"We try to keep it simple," he said, "but if one eye drop doesn't work, we'll add another for a synergistic effect."
If eye drops aren't effective, the next step is usually laser treatment. If those treatments don't work, then surgery to implant more effective drainage tubes can be done.
What's important to know is that these treatments can be effective at preventing vision loss -- but if you've already lost vision, they can't get it back.
"We can prevent but not reverse vision loss," Harmon said.
He also said that regular exercise -- 20 minutes of aerobic exercise most days of the week -- can help lower eye pressure. "The healthier your body is, the healthier your eyes are," he noted. Just be sure to clear any exercise program with your doctor first because some types of exercise can raise eye pressure.
The bottom line, to Fromer, is that you can't prevent the development of glaucoma but you can protect your sight.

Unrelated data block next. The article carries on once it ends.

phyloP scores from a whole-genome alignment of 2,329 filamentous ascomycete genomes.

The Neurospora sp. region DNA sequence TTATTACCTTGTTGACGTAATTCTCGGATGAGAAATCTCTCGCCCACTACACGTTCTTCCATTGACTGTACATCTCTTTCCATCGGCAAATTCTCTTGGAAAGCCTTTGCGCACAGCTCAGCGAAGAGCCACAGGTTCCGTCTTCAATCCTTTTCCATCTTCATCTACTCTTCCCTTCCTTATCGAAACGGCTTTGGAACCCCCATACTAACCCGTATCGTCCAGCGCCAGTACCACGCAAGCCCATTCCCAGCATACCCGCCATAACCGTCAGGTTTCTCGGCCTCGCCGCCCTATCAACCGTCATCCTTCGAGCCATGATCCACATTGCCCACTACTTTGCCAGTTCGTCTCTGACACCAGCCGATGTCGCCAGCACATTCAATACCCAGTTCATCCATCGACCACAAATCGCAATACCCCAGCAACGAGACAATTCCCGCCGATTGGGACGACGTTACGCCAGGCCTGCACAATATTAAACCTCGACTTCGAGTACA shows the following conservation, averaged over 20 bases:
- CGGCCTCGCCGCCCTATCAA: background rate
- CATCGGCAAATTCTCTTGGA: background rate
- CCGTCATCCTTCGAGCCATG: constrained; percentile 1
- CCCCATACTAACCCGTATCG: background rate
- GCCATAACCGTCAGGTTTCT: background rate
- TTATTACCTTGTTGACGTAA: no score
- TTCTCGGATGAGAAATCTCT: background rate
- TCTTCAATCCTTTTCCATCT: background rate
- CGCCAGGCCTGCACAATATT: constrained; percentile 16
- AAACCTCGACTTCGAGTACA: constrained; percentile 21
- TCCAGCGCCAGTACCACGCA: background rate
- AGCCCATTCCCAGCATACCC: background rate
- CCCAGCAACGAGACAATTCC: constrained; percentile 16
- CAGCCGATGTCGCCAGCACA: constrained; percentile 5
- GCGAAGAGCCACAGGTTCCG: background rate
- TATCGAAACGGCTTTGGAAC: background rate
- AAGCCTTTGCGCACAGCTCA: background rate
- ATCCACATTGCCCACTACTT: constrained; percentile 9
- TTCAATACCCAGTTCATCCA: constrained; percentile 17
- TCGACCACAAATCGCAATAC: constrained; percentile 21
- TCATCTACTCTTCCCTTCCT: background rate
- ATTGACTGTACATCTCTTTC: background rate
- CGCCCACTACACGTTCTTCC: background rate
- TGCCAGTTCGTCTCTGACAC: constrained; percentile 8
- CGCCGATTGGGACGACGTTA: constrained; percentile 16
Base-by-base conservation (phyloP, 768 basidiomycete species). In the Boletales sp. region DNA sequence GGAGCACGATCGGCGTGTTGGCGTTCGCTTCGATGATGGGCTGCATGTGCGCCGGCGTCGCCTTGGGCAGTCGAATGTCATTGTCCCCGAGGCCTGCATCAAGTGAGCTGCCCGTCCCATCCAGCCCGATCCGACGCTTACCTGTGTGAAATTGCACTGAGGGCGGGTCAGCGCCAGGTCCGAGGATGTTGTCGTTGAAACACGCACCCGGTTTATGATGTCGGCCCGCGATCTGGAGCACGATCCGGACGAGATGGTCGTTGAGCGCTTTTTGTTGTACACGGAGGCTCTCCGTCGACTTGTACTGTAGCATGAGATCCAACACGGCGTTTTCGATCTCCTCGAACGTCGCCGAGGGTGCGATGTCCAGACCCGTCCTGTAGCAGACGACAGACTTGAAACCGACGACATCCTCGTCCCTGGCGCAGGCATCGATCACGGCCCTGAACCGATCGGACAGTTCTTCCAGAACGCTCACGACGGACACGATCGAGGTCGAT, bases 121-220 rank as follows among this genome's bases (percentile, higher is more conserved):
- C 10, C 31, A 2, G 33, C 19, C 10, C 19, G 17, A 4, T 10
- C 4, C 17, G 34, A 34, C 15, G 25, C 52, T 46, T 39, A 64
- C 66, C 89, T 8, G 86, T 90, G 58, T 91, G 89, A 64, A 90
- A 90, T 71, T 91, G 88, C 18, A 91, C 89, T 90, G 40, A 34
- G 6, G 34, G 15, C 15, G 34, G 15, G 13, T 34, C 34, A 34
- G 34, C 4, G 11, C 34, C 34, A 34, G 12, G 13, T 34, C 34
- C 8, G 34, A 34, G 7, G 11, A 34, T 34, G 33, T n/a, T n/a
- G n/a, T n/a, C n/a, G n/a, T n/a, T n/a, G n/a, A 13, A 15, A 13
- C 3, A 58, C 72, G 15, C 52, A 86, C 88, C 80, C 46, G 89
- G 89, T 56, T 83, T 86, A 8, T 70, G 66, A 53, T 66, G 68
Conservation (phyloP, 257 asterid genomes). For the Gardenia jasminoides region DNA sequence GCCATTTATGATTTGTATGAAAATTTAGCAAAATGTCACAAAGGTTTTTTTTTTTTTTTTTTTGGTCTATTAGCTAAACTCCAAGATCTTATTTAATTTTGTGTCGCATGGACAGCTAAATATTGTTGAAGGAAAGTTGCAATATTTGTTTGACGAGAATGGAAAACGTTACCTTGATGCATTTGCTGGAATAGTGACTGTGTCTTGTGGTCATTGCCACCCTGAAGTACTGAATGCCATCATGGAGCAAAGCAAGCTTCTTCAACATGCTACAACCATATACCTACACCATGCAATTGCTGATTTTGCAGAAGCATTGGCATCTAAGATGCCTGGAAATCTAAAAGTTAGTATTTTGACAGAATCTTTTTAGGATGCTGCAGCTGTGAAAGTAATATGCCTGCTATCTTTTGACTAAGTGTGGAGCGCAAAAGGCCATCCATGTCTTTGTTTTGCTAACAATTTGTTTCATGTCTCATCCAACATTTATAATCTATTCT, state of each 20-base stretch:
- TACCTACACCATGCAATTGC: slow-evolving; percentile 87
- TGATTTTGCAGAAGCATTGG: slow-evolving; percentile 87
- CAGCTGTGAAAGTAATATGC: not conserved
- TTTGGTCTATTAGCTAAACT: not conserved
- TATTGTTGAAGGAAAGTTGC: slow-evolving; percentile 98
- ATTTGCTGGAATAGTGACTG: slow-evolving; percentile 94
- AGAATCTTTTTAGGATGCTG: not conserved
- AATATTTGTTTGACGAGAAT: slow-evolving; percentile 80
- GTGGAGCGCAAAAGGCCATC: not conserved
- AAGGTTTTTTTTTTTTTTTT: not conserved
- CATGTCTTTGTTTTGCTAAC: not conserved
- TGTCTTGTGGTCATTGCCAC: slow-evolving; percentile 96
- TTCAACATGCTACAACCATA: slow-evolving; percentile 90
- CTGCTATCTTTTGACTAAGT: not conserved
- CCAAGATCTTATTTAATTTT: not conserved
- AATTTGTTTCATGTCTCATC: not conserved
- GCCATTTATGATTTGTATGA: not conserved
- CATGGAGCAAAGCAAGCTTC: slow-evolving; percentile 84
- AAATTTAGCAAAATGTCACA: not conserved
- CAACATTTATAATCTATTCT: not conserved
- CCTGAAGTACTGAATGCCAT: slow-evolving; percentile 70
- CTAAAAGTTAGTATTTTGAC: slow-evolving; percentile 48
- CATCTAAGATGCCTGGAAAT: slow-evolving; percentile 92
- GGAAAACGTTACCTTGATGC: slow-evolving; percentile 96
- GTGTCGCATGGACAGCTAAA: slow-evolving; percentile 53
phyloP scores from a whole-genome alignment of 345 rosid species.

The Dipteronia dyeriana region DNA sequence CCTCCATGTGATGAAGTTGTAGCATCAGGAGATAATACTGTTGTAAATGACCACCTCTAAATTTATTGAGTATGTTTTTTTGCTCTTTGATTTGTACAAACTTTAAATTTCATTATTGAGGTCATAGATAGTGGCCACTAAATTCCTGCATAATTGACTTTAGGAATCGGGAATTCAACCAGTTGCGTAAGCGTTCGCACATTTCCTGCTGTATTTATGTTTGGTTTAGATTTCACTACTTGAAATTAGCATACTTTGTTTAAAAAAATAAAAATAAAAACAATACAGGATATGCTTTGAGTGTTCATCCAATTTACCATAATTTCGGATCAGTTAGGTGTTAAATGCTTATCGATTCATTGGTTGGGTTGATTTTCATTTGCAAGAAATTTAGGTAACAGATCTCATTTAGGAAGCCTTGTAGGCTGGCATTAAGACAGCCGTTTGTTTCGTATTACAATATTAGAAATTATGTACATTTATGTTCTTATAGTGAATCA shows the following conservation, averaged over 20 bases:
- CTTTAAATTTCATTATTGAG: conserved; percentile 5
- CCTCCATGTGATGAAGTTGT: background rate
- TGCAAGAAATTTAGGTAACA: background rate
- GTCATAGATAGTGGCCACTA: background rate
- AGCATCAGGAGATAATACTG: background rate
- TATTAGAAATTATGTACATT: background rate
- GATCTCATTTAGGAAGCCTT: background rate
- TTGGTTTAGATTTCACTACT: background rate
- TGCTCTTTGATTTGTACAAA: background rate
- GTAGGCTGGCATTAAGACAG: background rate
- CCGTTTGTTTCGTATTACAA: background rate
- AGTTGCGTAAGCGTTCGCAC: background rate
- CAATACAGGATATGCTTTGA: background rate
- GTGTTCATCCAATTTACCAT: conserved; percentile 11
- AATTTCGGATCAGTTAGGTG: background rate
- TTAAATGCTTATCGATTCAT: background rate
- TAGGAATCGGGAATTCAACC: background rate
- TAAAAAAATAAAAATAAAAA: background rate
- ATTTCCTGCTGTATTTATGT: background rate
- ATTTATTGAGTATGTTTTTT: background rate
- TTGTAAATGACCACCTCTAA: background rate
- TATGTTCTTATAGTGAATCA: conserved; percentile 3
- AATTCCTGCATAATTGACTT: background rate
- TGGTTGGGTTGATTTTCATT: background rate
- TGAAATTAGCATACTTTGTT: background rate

"If you're gonna get glaucoma, you're gonna get glaucoma," he said. "But you don't have to lose your vision. It can be protected with appropriate medications."
The Glaucoma Foundation has more on glaucoma.
A companion article looks at one man's story of living with glaucoma after being diagnosed as a teenager.
SOURCES: Gregory Harmon, M.D., ophthalmologist, New York City, and chairman, Glaucoma Foundation; Mark Fromer, M.D., ophthalmologist, Lenox Hill Hospital, and director, eye surgery, New York Rangers, and medical director, Fromer Eye Centers, New York City
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